The Broadway musical "Pippin," whose national tour swings into Pittsburgh in January, was rebooted with a 21st-century circus aesthetic inspired by Cirque du Soleil and featuring acrobats from the international troupe.
Paving the way were Cirque experiences such as "Varekai," seen here in 2006 as a tent show and reworked for venues such as the Petersen Events Center in Oakland, where it lands today.
With an award-winning hit taking on Cirque's trademark story-circus attributes, the question was put to Fabrice Lemire, the artistic director of "Varekai": Which comes first for a Cirque du Soleil show -- the story, the acts or the music?
Cirque du Soleil: 'Varekai'
In "Varekai," the main character, Icarus, appears to fall from the sky using a net. That takes a certain type of solo talent, so that's how the role is cast. Qualities of the performers influence the character. (Video by Michael Henninger; 3/27/2014)
As in the case of "Pippin" and in other productions that have incorporated the troupe's talents, the creative team is gathered and a theme emerges.
"Cirque has a huge impact on this discipline, and now everyone is taking notice," the ballet-trained Mr. Lemire said. "The format of a nontraditional circus, with a storyline ... people have come to me and said, 'Oh, this is so unique, they put this in a [Broadway] show.' And I think, 'It might be new to you, but I am certain somewhere in the world somebody has used these elements.' Everything is laid out on a big table, and you assemble the puzzle the way you want, with your vision. What we have right now is that 'Pippin' is such a successful and beautifully done work, they are thinking it's unique. It's not."
He recalled seeing a Paris opera in the late 1980s that had a huge carousel-like structure in the center. As musicians entered, the gazebo was lifted to the top of the arena and the musicians had to climb up ropes and trapezes to reach their spots.
"I had never seen anything like this before," he said. "They played both acts on the ceiling of this arena. If it happened somewhere else today, they might think it was brand new. This beauty of the arts, I always feel that's what makes [a Cirque show] unique, and then you also allow yourself to be influenced by the performers."
In "Varekai," he explained, the main character, Icarus, appears to fall from the sky using a net. That takes a certain type of solo talent, so that's how the role is cast. The qualities of individual performers then influence the character.
Mr. Lemire sees his role as helping that artist find his inner Icarus. "I would say, 'Here is your intention, here is your role. How do you get to this the way you want that fits the concept? And I will assist you to get there.' "
Icarus resembles the mythological character only in that his wings give out. We follow his journey as he becomes grounded in a forest teeming with wonders. "Varekai" -- a word said to mean "wherever" in the Romani language -- debuted in 2002 and is billed as an "acrobatic tribute to the nomadic soul." Mr. Lemire describes the story as one of Icarus' adaptability. He falls into this strange land and is shocked at first, then propelled by curiosity and enthralled by his encounters.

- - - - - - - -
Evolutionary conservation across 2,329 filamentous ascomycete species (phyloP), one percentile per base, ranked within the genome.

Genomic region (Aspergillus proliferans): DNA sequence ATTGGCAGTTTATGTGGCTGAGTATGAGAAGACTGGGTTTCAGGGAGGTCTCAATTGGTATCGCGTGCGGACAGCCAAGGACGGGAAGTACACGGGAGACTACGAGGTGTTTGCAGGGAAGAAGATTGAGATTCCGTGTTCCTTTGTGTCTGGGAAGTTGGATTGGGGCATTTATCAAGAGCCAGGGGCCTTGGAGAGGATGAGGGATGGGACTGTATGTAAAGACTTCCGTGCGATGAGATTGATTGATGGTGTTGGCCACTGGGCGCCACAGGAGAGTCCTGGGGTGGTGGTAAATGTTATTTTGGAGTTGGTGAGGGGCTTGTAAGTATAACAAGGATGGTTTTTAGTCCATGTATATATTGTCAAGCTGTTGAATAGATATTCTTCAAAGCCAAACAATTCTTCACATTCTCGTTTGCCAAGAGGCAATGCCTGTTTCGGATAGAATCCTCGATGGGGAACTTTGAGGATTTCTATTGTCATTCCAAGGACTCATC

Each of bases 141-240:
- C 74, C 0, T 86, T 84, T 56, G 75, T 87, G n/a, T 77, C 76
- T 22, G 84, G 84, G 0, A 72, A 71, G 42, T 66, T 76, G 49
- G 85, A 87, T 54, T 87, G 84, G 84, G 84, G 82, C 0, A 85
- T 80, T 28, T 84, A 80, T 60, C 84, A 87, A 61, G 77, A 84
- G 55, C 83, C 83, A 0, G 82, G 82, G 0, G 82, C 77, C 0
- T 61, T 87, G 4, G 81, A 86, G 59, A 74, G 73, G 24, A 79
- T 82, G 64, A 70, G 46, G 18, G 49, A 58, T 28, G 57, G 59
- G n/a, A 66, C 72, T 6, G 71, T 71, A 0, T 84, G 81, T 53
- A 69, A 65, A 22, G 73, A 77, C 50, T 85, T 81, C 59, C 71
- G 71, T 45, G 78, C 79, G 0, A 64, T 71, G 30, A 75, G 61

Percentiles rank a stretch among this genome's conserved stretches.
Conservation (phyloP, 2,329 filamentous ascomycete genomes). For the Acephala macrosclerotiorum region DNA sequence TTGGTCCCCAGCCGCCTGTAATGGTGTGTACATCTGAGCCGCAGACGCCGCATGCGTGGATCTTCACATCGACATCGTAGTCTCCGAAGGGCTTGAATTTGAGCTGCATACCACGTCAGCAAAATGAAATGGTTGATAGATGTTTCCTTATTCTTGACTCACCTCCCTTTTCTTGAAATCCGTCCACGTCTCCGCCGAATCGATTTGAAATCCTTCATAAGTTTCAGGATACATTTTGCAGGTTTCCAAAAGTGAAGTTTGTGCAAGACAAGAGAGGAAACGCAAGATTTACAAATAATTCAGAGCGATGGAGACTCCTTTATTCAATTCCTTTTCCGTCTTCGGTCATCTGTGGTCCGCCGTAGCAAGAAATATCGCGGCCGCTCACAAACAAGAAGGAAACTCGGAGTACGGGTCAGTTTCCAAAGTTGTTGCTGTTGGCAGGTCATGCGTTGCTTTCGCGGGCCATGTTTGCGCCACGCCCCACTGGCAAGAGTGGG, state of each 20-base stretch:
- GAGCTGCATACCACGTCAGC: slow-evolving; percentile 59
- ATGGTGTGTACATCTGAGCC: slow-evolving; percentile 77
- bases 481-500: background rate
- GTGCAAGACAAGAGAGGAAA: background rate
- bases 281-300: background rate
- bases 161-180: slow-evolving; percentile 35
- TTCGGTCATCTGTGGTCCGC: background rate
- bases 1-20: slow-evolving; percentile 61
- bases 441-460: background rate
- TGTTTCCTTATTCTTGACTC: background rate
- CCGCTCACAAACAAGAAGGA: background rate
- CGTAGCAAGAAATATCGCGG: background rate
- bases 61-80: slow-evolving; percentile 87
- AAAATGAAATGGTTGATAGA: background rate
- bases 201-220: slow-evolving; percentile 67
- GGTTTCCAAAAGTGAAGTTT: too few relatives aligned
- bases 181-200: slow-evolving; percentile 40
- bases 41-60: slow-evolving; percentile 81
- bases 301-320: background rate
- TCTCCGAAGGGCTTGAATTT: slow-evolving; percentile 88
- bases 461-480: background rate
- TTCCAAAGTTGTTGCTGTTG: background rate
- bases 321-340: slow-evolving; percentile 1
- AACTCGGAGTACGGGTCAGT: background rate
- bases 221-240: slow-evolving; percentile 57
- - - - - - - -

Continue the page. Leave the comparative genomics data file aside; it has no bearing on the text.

Mr. Lemire said there are "massive differences" from the perspective of someone who oversees the artistry and performances, but the changes may seem subtle to an outsider.
There is a new lighting design and the spacing has been adjusted from stage to the ceiling grid for arena venues. Some changes brought in by Mr. Lemire, in consult with the show's creator, Dominic Champagne, include moving the musicians.
"Where the band was, that was way far back to my tastes, so we've moved them within the forest. It's a good way of reminding everyone that they are watching a live show with live music," said Mr. Lemire.
"In the tent, it's more intimate, you're right there," he added. "We try to give this experience back to the arena audience so it's harder work for the performers, mostly for the clowns, who feed on that dialogue. Also, you have an opportunity with the ensemble to have a larger perspective of what is happening on the stage. So this adaptation is a different look while keeping the concept as close as possible to what it was in the tent."
Mr. Lemire brings his own unique perspective to the job. Before joining Cirque in 2008, he was trained as a dancer in Paris and was awarded first prize for male dance from the Conservatoire National Superieur de Musique et de Danse de Paris. He became a principal dancer, guest artist and choreographer in productions touring North America, Europe, North Africa and Asia.
He came to Cirque du Soleil as a dance master and an assistant artistic director for the resident production of "Zaia" in Macau, then moved to "Quidam" while the show was touring South America. He joined "Varekai" two years ago.
The son of scientists, his parents insisted he and his siblings enroll in some kind of physical activity growing up, and he gravitated to dance. The storytelling and theatrical nature of the art form sparked his creativity then, as Cirque does now.
"If this was just a circus, I wouldn't be that inspired, I wouldn't have room to express myself," he said. "The word 'theatrical' is so present in everything we do, I can really get inspired and excited by it."